What Factors Affect Your Health Insurance Premium?

Posted on

Between life choices and coverage options there are a few factors that will have a very direct impact on the monthly premium you pay for health insurance. By understanding what you can do personally to save on your monthly premium you'll be able to customize your coverage and your cost to better fit your budget. Be aware though, if you change your coverage you may find yourself paying more for care in the future.

The Added Cost of Smoking

For decades now we've heard about the health impact of tobacco use, and this really comes home to roost when you shop for health insurance. Though it can vary by state, current federal laws allow insurance companies to increase the premiums on policies covering tobacco users by up to 50%. Even if you're buying insurance through a state or federal exchange, that additional surcharge can price many people right out of affording the insurance they need.

In order to help combat the cost, lower health care expenditures, and improve your well-being, there are tobacco cessation options available. These are included as a preventative service on all policies started after September 23, 2010, making the cost 100% covered. Contact your specific insurance provider to find out how to take advantage of this preventative care coverage, and what stop-smoking aides it applies to.

Adjusting Your Coverage Levels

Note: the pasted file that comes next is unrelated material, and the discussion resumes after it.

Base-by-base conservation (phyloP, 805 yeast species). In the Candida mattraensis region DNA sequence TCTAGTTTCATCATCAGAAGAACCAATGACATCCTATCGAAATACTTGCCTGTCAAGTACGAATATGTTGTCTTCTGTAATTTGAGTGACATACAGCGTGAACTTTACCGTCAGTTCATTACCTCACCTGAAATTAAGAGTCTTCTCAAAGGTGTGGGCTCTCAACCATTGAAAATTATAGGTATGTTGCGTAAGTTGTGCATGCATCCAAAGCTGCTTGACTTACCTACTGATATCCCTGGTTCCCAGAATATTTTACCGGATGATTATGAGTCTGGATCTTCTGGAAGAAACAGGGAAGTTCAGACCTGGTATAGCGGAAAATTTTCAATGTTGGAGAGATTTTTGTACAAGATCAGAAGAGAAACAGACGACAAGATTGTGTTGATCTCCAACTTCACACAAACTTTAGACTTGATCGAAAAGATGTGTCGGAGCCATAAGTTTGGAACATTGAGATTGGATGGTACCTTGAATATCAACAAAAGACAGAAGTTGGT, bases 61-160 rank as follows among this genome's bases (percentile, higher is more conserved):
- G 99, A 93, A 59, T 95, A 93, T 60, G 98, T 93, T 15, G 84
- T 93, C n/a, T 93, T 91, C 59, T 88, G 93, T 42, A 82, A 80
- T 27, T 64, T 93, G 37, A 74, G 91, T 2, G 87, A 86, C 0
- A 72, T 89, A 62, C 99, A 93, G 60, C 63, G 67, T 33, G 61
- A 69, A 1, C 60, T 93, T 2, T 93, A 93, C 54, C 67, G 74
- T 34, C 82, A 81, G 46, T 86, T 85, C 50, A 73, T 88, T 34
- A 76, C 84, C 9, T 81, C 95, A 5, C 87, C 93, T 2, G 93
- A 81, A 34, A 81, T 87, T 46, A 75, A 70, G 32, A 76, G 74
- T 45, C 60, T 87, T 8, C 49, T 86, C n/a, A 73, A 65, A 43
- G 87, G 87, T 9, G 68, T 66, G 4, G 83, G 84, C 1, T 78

Your deductible and coverage levels will have a direct impact on your monthly premium, but not as drastic as the removal of the tobacco surcharge. This can be a challenging decision to make though, so take some time to really consider just how frequently you'll use your insurance for something other than preventative services. This can include, but isn't limited to, doctor visits outside your annual exams, ER visits, hospital stays, surgeries, and any elective procedures.

One of the most effective ways to lower your premium is to increase your deductible, which can reduce the price you pay each month by a considerable amount. The downside comes when you actually need to use non-preventative services. While your policy may include cost savings benefits, such as maximum allowable charges, you'll be responsible for that full amount until you meet your deductible, so make these adjustments with care.

If you're a non-smoker, using your insurance infrequently, then a higher deductible paired with higher overall coverage can end up saving you money. If you're a regular at your doctor's office or the hospital you'll want a lower deductible, and slightly lower coverage percentage. In the end, it's best to speak with a representative of your insurer to do your best to customize your coverage to fit your needs.

Contact a company such as David Paulson Agency Inc. to learn more.